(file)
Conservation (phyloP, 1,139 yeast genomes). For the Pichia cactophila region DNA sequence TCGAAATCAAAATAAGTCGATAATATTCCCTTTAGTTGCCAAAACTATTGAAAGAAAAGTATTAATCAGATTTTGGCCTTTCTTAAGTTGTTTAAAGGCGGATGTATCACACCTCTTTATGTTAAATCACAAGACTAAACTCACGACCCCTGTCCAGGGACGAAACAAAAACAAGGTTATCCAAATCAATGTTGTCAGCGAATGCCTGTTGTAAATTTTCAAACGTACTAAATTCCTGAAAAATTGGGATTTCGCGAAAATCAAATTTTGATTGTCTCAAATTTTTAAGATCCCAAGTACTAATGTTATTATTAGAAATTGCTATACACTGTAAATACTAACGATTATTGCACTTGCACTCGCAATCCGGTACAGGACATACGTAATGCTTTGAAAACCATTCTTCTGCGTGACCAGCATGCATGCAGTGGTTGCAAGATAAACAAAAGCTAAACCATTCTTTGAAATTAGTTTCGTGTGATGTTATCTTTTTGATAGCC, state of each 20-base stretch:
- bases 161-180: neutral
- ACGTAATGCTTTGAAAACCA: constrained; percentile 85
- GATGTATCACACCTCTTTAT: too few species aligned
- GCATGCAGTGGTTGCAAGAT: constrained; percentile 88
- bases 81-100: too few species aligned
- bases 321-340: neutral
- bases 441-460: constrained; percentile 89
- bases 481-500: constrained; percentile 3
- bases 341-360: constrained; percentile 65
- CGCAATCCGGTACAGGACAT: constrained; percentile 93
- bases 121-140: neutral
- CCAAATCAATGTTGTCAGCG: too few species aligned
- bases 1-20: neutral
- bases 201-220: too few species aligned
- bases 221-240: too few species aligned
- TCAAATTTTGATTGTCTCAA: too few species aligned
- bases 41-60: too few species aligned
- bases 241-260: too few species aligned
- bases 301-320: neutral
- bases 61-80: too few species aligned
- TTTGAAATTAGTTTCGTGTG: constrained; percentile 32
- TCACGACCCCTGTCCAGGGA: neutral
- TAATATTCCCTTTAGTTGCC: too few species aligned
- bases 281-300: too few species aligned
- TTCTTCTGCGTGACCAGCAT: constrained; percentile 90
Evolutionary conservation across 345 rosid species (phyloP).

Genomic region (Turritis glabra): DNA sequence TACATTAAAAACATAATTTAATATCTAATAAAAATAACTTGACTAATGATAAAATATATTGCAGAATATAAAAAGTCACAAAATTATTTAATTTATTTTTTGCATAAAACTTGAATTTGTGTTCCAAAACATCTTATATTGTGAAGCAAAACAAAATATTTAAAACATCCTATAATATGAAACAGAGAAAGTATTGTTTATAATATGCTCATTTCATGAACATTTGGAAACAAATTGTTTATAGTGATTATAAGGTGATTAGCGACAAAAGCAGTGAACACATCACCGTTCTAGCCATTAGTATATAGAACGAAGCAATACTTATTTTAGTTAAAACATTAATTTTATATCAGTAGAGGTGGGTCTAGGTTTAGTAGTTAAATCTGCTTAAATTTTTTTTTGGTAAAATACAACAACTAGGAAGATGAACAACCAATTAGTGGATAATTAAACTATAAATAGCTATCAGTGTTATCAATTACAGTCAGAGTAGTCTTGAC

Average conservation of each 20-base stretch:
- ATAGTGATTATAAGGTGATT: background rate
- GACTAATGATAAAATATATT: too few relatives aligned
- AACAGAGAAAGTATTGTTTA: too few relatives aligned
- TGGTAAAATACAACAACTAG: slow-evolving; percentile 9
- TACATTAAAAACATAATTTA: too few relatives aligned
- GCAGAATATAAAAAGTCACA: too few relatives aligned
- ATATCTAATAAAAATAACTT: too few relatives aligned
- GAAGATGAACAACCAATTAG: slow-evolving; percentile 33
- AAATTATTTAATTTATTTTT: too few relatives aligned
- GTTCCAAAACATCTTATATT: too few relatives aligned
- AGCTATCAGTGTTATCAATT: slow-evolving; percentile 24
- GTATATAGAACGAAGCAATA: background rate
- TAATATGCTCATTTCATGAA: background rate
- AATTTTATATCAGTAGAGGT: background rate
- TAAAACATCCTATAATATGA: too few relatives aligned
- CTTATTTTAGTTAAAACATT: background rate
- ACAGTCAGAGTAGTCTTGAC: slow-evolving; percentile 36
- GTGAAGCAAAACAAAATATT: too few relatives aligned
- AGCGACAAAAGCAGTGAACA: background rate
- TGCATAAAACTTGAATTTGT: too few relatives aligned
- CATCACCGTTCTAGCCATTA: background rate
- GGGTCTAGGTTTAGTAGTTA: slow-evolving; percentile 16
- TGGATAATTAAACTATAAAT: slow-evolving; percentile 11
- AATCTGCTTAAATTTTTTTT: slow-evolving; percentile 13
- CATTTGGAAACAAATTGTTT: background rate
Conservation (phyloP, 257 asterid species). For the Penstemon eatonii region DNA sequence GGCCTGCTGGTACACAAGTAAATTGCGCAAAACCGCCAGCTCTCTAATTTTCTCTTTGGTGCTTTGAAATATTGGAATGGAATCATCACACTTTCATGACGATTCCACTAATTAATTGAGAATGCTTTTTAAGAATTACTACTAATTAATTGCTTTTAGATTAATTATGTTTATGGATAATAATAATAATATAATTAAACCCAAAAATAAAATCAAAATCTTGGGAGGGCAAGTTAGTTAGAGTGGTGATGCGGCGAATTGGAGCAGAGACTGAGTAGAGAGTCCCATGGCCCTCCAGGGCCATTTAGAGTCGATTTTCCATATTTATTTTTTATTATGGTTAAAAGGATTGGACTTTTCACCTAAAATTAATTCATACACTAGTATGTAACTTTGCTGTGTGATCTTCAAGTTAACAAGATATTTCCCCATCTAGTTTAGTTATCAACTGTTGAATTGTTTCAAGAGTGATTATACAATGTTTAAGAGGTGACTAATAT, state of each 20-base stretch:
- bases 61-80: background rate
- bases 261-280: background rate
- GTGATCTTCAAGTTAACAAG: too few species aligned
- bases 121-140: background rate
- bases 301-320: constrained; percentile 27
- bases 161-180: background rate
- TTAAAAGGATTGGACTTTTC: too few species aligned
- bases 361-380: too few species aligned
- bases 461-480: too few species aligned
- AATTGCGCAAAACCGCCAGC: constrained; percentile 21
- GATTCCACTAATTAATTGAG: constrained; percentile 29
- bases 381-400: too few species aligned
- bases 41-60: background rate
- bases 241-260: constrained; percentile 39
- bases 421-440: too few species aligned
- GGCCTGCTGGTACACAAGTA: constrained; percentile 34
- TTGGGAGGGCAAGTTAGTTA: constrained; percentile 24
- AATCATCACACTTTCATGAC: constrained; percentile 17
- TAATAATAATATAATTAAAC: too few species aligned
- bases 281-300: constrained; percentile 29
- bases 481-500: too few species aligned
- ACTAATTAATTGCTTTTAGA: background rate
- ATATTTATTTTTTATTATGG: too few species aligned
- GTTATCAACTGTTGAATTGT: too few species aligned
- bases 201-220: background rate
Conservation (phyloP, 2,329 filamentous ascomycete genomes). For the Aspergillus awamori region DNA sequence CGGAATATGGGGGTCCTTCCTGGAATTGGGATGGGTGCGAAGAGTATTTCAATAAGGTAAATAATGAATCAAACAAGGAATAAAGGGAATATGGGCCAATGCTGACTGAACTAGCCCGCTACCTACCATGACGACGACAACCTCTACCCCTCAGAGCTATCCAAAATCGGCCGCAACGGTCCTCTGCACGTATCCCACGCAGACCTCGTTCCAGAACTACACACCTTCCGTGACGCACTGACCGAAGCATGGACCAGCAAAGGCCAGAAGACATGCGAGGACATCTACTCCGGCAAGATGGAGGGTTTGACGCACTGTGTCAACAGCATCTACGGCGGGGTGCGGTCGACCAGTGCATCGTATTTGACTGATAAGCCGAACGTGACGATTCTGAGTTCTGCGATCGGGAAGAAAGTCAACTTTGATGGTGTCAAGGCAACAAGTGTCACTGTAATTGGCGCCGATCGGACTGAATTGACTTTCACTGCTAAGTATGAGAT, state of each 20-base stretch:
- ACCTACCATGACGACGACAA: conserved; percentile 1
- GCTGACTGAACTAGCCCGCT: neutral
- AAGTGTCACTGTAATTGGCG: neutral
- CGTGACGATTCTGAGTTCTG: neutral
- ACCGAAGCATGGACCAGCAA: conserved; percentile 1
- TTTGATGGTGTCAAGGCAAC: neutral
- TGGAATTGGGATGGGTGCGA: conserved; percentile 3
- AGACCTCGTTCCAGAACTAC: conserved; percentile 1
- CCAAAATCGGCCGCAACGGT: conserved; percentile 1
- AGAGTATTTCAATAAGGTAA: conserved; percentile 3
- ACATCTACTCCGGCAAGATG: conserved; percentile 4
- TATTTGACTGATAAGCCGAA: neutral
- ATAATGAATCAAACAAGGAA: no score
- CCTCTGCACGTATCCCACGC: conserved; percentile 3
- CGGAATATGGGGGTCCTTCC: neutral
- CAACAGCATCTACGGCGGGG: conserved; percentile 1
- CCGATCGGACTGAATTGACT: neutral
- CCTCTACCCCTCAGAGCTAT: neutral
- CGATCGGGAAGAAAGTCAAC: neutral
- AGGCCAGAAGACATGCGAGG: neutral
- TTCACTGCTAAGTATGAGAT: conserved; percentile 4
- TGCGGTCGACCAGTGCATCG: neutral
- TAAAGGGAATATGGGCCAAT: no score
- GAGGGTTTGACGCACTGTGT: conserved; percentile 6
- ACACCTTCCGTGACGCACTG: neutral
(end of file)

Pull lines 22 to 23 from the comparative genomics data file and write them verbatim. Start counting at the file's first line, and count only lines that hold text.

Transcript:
- TTTGAAATTAGTTTCGTGTG: constrained; percentile 32
- TCACGACCCCTGTCCAGGGA: neutral